Fragments have their own lifecycle that is somewhat independent of, but still affected by, the lifecycle of the hosting Activity. For example, when an Activity pauses, all of its associated Fragments are paused. The following diagram outlines the lifecycle of the Fragment.

Fragment Creation Lifecycle Methods

The table below shows the flow of the various callbacks in the lifecycle of a Fragment as it is being created:

Lifecycle Method

Activity State

OnInflate()

Called when the Fragment is being created as part of a view layout. This may be called immediately after the Fragment is created declaratively from an XML layout file. The Fragment is not associated with its Activity yet, but the Activity, Bundle, and AttributeSet from the view hierarchy are passed in as parameters. This method is best used for parsing the AttributeSet and for saving the attributes that might be used later by the Fragment.

OnAttach()

Called after the Fragment is associated with the Activity. This is the first method to be run when the Fragment is ready to be used.

In general, Fragments should not implement a constructor or override the default constructor. Any components that are required for the Fragment should be initialized in this method.

OnCreate()

Called by the Activity to create the Fragment.

When this method is called, the view hierarchy of the hosting Activity may not be completely instantiated, so the Fragment should not rely on any parts of the Activity’s view hierarchy until later on in the Fragment’s lifecycle. For example, do not use this method to perform any tweaks or adjustments to the UI of the application.

This is the earliest time at which the Fragment may begin gathering the data that it needs. The Fragment is running in the UI thread at this point, so avoid any lengthy processing, or perform that processing on a background thread.

This method may be skipped if SetRetainInstance(true) is called. This alternative will be described in more detail below.

OnCreateView()

Creates the view for the Fragment. This method is called once the Activity’s OnCreate() method is complete. At this point, it is safe to interact with the view hierarchy of the Activity. This method should return the view that will be used by the Fragment.

OnActivityCreated()

Called after Activity.OnCreate has been completed by the hosting Activity. Final tweaks to the user interface should be performed at this time.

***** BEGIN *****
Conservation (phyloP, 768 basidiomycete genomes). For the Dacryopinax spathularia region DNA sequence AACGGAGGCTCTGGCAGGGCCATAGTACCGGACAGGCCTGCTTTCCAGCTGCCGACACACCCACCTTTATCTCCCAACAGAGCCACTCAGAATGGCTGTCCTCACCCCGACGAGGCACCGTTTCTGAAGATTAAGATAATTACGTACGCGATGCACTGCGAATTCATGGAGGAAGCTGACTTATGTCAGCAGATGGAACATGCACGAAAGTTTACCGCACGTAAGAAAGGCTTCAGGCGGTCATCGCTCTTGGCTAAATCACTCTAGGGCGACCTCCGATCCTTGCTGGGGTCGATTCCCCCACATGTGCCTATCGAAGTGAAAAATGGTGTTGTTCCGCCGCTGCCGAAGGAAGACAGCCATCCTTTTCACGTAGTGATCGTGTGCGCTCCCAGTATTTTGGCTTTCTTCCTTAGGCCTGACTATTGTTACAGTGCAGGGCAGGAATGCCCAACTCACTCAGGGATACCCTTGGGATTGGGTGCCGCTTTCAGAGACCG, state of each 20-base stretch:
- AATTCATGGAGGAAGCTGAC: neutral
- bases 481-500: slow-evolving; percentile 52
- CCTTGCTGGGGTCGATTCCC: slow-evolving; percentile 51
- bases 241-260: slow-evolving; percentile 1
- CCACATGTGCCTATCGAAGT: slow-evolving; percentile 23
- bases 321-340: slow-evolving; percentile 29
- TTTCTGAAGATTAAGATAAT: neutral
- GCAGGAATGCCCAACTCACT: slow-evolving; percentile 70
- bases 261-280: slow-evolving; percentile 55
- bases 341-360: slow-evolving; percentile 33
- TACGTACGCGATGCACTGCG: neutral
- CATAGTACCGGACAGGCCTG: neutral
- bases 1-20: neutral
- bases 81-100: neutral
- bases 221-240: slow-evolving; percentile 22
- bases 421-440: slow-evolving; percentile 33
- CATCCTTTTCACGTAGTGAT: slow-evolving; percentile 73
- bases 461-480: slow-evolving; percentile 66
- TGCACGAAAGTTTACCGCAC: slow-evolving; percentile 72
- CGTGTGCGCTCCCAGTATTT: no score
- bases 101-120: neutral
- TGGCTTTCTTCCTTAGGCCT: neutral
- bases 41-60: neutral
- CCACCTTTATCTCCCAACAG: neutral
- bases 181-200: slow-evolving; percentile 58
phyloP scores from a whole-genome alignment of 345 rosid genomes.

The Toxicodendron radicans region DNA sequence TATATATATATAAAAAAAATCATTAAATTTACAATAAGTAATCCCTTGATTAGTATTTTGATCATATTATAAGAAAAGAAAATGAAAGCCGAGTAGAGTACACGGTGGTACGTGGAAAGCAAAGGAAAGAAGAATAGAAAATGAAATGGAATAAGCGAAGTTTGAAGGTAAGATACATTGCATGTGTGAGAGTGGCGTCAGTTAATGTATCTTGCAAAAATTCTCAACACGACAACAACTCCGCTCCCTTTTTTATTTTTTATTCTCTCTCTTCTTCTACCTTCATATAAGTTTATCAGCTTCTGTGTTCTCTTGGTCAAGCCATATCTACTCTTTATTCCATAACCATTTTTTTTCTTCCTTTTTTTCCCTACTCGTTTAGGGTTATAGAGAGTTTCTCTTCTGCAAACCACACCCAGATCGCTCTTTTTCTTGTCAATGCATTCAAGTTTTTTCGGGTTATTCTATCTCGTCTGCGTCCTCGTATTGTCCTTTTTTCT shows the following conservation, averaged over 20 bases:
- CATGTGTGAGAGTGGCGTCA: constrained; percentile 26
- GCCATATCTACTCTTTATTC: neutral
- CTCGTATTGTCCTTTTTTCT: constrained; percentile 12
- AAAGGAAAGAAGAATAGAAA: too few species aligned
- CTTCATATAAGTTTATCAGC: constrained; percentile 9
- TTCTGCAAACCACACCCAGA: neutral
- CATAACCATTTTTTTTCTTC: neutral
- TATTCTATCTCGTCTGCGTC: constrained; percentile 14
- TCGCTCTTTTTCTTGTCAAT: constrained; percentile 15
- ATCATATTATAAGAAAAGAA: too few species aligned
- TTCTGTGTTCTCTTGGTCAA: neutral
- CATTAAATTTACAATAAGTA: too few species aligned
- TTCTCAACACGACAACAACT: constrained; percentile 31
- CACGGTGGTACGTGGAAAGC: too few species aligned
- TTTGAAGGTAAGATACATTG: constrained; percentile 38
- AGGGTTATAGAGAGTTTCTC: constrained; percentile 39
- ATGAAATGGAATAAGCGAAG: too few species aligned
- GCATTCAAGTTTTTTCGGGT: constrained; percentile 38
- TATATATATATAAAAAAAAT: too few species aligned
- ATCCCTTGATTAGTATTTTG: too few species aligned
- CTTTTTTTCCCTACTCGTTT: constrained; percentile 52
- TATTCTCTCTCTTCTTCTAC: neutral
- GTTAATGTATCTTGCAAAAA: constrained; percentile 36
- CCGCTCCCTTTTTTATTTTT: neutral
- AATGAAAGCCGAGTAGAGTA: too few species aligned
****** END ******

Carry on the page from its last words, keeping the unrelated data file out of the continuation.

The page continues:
OnStart()

Called after the containing Activity has been resumed. This makes the Fragment visible to the user. In many cases, the Fragment will contain code that would otherwise be in the OnStart() method of an Activity.

OnResume()

This is the last method called before the user can interact with the Fragment. An example of the kind of code that should be performed in this method would be enabling features of a device that the user may interact with, such as the camera that the location services. Services such as these can cause excessive battery drain, though, and an application should minimize their use in order to preserve battery life.

Fragment Destruction Lifecycle Methods

The next table shows the lifecycle methods that are called as a Fragment is being destroyed:

Lifecycle Method

Activity State

OnPause()

The user is no longer able to interact with the Fragment. This situation exists because some other Fragment operation is modifying this Fragment, or the hosting Activity is paused. It is possible that the Activity hosting this Fragment might still be visible, that is, the Activity in focus is partially transparent or does not occupy the full screen.

When this method becomes active, it’s the first indication that the user is leaving the Fragment. The Fragment should save any changes.

OnStop()

The Fragment is no longer visible. The host Activity may be stopped, or a Fragment operation is modifying it in the Activity. This callback serves the same purpose as Activity.OnStop.

OnDestroyView()

This method is called to clean up resources associated with the view. This is called when the view associated with the Fragment has been destroyed.

OnDestroy()

This method is called when the Fragment is no longer in use. It is still associated with the Activity, but the Fragment is no longer functional. This method should release any resources that are in use by the Fragment, such as a SurfaceView that might be used for a camera.

This method may be skipped if SetRetainInstance(true) is called. This alternative will be described in more detail below.

OnDetach()